Aarmassif

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Geology of the Alps
The Alps
Tectonic subdivision

Helvetic Zone

Penninic nappes
Austroalpine nappes
Southern Alps
Formations & rocks

Bündner schist | flysch | molasse

Geological structures

Aarmassif | Dent Blanche klippe | Engadine window | Flysch zone | Giudicárie line | Greywacke zone | Hohe Tauern window | Molasse basin | Penninic thrustfront | Periadriatic Seam | Ivrea zone | Lepontin dome | Rechnitz window | Rhône-Simplon line | Sesia unit

Paleogeographic terminology

Valais Ocean

Briançonnais zone
Piemont-Liguria Ocean
Apulian or Adriatic plate

The Aarmassif or Aaremassif (German: Aarmassiv) is a geologic massif in the Swiss Alps. It contains a number of large mountain chains and parts of mountain chains.

Name[edit]

The massif is named after the Aar, a river that has its source in the Aarmassif.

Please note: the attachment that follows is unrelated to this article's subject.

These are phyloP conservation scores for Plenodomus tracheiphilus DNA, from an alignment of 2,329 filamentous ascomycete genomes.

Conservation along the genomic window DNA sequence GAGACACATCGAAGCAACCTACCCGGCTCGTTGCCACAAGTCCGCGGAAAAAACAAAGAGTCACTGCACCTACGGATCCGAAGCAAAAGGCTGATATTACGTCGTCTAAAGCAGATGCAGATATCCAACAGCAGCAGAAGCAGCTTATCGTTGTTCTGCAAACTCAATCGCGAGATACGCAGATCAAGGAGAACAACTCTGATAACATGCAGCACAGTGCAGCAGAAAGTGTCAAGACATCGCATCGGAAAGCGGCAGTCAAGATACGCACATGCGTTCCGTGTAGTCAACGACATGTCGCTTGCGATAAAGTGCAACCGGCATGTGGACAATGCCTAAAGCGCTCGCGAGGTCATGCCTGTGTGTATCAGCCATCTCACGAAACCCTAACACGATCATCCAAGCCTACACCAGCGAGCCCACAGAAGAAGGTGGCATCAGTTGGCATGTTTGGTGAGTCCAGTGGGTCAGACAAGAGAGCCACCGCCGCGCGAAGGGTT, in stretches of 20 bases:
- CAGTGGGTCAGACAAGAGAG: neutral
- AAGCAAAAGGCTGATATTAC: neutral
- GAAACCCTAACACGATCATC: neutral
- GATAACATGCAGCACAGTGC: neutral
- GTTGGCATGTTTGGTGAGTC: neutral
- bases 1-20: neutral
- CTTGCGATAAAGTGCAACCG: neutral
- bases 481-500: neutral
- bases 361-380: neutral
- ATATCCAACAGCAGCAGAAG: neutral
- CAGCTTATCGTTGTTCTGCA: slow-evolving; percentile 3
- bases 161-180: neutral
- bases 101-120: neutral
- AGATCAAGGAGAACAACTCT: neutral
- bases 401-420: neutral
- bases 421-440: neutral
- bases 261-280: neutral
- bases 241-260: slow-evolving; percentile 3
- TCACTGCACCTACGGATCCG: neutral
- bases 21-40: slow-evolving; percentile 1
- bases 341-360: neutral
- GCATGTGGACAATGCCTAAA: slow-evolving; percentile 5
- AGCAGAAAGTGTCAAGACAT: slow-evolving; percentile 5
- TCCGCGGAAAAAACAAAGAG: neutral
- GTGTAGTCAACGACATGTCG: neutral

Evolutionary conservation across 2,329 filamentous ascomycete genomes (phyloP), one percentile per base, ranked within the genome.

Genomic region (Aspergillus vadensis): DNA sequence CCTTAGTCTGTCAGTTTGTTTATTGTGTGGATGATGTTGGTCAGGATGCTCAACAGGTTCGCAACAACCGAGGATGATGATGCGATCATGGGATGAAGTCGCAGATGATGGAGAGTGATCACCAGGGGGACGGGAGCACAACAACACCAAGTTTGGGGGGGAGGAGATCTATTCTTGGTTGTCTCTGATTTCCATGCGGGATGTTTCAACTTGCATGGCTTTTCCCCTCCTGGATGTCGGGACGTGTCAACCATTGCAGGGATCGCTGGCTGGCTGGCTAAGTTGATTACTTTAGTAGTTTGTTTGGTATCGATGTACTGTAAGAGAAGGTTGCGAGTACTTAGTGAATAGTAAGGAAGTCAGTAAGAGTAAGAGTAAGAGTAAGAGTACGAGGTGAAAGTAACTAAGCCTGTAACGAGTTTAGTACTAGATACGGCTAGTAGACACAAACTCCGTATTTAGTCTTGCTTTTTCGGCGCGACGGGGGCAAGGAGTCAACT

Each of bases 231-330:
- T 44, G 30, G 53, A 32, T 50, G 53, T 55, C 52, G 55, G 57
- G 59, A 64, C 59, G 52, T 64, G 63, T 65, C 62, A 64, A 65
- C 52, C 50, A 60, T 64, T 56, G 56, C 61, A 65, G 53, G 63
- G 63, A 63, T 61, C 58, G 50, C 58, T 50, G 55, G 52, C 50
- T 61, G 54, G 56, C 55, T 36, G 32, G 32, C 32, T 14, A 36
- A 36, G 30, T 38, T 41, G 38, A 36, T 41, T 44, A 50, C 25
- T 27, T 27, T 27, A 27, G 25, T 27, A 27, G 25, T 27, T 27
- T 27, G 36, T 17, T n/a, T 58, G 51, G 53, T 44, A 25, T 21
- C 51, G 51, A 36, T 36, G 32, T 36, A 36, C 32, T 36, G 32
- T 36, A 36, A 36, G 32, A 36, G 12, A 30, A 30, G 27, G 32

Geography[edit]

The Aarmassif crops out in the eastern part of the Bernese Alps and the Lepontine Alps, roughly form Leukerbad in the west to the Tödi in the east. Further east the massif only appears in small windows like the Vättner window between Gigerwald and Vättis in Sankt Gallen and at the Limmerensee in the same canton.

Tectonics and lithology[edit]

The Aarmassif is part of the Helvetic zone of the Alps, which consists of material originally from the European tectonic plate. The Aarmassif has lithologies common for Paleozoic basement rocks all over Europe, deformed and metamorphosed during the Variscan orogeny. Younger Mesozoic sedimentary rocks were eroded from this basement as a thrust fault brought the basement to the surface in the Alpine orogeny. Other places, where the European basement crops out in the Helvetic zone, are the mountain chains of the Massif des Écrins and of Mont Blanc in the French and Italian Alps.

The lithologies of the basement rocks are mainly gneisses, schists and amphibolites. These were in some places intruded by Permian granites after the Variscan orogeny, called Aare granite. During a late phase in the Alpine orogeny in the Tertiary the Aarmassif was uplifted in the form of a large elongated dome structure. The overlying limestones of the Helvetic nappes now have a very high dip angle, forming a ridge that appears at the Eiger and south of the Jungfrau mountain.

See also[edit]